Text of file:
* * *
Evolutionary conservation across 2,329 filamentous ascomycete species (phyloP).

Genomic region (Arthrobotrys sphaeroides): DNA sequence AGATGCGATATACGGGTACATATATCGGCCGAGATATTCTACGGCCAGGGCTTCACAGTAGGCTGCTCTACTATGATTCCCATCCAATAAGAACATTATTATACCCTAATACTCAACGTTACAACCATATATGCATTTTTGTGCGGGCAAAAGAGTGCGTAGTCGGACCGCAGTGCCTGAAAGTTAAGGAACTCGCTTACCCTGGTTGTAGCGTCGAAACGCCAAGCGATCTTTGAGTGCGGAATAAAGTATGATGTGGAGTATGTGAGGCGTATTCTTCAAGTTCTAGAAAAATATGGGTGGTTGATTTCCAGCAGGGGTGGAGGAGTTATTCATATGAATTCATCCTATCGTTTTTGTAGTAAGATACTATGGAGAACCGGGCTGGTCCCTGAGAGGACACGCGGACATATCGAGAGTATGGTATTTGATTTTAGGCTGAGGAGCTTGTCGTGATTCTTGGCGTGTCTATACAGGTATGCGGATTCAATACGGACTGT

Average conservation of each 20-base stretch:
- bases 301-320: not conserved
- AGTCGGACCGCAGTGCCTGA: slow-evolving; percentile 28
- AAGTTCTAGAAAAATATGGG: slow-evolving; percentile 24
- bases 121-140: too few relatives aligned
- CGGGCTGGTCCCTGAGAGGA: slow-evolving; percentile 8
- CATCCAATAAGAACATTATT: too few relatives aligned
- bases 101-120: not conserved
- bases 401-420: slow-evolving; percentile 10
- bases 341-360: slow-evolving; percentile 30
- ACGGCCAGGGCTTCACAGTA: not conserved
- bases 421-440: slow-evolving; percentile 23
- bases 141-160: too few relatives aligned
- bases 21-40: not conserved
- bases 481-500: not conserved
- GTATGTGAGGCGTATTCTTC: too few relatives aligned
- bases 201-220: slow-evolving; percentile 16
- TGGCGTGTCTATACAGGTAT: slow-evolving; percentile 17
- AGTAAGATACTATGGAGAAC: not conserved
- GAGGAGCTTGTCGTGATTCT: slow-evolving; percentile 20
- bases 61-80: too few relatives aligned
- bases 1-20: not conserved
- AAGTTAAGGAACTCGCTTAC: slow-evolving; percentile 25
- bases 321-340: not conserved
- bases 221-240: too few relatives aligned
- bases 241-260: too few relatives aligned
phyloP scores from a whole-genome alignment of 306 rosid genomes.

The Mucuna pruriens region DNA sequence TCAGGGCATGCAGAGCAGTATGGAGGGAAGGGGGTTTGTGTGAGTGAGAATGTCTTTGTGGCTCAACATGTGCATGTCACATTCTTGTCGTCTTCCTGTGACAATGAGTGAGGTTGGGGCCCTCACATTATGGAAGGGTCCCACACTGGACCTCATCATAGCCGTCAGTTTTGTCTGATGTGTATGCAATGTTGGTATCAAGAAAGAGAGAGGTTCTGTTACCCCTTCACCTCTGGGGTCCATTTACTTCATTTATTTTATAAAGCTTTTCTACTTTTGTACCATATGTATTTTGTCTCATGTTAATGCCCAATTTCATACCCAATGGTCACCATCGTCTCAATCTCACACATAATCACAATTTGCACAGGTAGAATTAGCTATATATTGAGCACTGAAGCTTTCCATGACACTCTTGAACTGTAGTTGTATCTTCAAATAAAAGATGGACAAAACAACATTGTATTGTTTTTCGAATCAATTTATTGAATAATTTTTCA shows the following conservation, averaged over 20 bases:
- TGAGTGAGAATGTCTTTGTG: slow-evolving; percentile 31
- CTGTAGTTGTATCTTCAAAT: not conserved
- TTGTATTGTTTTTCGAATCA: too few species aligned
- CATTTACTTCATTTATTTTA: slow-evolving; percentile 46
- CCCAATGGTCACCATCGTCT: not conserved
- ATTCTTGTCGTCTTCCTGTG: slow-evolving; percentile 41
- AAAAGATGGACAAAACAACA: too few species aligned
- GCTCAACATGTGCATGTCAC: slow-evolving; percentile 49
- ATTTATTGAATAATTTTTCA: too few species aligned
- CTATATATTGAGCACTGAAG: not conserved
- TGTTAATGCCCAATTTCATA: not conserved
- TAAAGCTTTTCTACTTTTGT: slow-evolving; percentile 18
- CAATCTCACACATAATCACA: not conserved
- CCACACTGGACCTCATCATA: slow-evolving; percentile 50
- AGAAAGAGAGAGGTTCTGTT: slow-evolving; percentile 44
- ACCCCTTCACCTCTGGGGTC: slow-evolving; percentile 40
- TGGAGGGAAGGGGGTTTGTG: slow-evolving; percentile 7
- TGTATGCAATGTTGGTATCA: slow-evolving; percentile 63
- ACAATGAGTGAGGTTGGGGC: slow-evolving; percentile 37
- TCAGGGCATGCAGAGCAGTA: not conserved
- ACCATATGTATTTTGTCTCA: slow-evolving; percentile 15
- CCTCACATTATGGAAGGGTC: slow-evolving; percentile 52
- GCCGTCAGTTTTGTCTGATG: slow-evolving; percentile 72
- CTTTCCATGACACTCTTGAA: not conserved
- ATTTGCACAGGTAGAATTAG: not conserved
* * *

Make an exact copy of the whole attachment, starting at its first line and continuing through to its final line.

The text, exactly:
Evolutionary conservation across 2,329 filamentous ascomycete species (phyloP).

Genomic region (Arthrobotrys sphaeroides): DNA sequence AGATGCGATATACGGGTACATATATCGGCCGAGATATTCTACGGCCAGGGCTTCACAGTAGGCTGCTCTACTATGATTCCCATCCAATAAGAACATTATTATACCCTAATACTCAACGTTACAACCATATATGCATTTTTGTGCGGGCAAAAGAGTGCGTAGTCGGACCGCAGTGCCTGAAAGTTAAGGAACTCGCTTACCCTGGTTGTAGCGTCGAAACGCCAAGCGATCTTTGAGTGCGGAATAAAGTATGATGTGGAGTATGTGAGGCGTATTCTTCAAGTTCTAGAAAAATATGGGTGGTTGATTTCCAGCAGGGGTGGAGGAGTTATTCATATGAATTCATCCTATCGTTTTTGTAGTAAGATACTATGGAGAACCGGGCTGGTCCCTGAGAGGACACGCGGACATATCGAGAGTATGGTATTTGATTTTAGGCTGAGGAGCTTGTCGTGATTCTTGGCGTGTCTATACAGGTATGCGGATTCAATACGGACTGT

Average conservation of each 20-base stretch:
- bases 301-320: not conserved
- AGTCGGACCGCAGTGCCTGA: slow-evolving; percentile 28
- AAGTTCTAGAAAAATATGGG: slow-evolving; percentile 24
- bases 121-140: too few relatives aligned
- CGGGCTGGTCCCTGAGAGGA: slow-evolving; percentile 8
- CATCCAATAAGAACATTATT: too few relatives aligned
- bases 101-120: not conserved
- bases 401-420: slow-evolving; percentile 10
- bases 341-360: slow-evolving; percentile 30
- ACGGCCAGGGCTTCACAGTA: not conserved
- bases 421-440: slow-evolving; percentile 23
- bases 141-160: too few relatives aligned
- bases 21-40: not conserved
- bases 481-500: not conserved
- GTATGTGAGGCGTATTCTTC: too few relatives aligned
- bases 201-220: slow-evolving; percentile 16
- TGGCGTGTCTATACAGGTAT: slow-evolving; percentile 17
- AGTAAGATACTATGGAGAAC: not conserved
- GAGGAGCTTGTCGTGATTCT: slow-evolving; percentile 20
- bases 61-80: too few relatives aligned
- bases 1-20: not conserved
- AAGTTAAGGAACTCGCTTAC: slow-evolving; percentile 25
- bases 321-340: not conserved
- bases 221-240: too few relatives aligned
- bases 241-260: too few relatives aligned
phyloP scores from a whole-genome alignment of 306 rosid genomes.

The Mucuna pruriens region DNA sequence TCAGGGCATGCAGAGCAGTATGGAGGGAAGGGGGTTTGTGTGAGTGAGAATGTCTTTGTGGCTCAACATGTGCATGTCACATTCTTGTCGTCTTCCTGTGACAATGAGTGAGGTTGGGGCCCTCACATTATGGAAGGGTCCCACACTGGACCTCATCATAGCCGTCAGTTTTGTCTGATGTGTATGCAATGTTGGTATCAAGAAAGAGAGAGGTTCTGTTACCCCTTCACCTCTGGGGTCCATTTACTTCATTTATTTTATAAAGCTTTTCTACTTTTGTACCATATGTATTTTGTCTCATGTTAATGCCCAATTTCATACCCAATGGTCACCATCGTCTCAATCTCACACATAATCACAATTTGCACAGGTAGAATTAGCTATATATTGAGCACTGAAGCTTTCCATGACACTCTTGAACTGTAGTTGTATCTTCAAATAAAAGATGGACAAAACAACATTGTATTGTTTTTCGAATCAATTTATTGAATAATTTTTCA shows the following conservation, averaged over 20 bases:
- TGAGTGAGAATGTCTTTGTG: slow-evolving; percentile 31
- CTGTAGTTGTATCTTCAAAT: not conserved
- TTGTATTGTTTTTCGAATCA: too few species aligned
- CATTTACTTCATTTATTTTA: slow-evolving; percentile 46
- CCCAATGGTCACCATCGTCT: not conserved
- ATTCTTGTCGTCTTCCTGTG: slow-evolving; percentile 41
- AAAAGATGGACAAAACAACA: too few species aligned
- GCTCAACATGTGCATGTCAC: slow-evolving; percentile 49
- ATTTATTGAATAATTTTTCA: too few species aligned
- CTATATATTGAGCACTGAAG: not conserved
- TGTTAATGCCCAATTTCATA: not conserved
- TAAAGCTTTTCTACTTTTGT: slow-evolving; percentile 18
- CAATCTCACACATAATCACA: not conserved
- CCACACTGGACCTCATCATA: slow-evolving; percentile 50
- AGAAAGAGAGAGGTTCTGTT: slow-evolving; percentile 44
- ACCCCTTCACCTCTGGGGTC: slow-evolving; percentile 40
- TGGAGGGAAGGGGGTTTGTG: slow-evolving; percentile 7
- TGTATGCAATGTTGGTATCA: slow-evolving; percentile 63
- ACAATGAGTGAGGTTGGGGC: slow-evolving; percentile 37
- TCAGGGCATGCAGAGCAGTA: not conserved
- ACCATATGTATTTTGTCTCA: slow-evolving; percentile 15
- CCTCACATTATGGAAGGGTC: slow-evolving; percentile 52
- GCCGTCAGTTTTGTCTGATG: slow-evolving; percentile 72
- CTTTCCATGACACTCTTGAA: not conserved
- ATTTGCACAGGTAGAATTAG: not conserved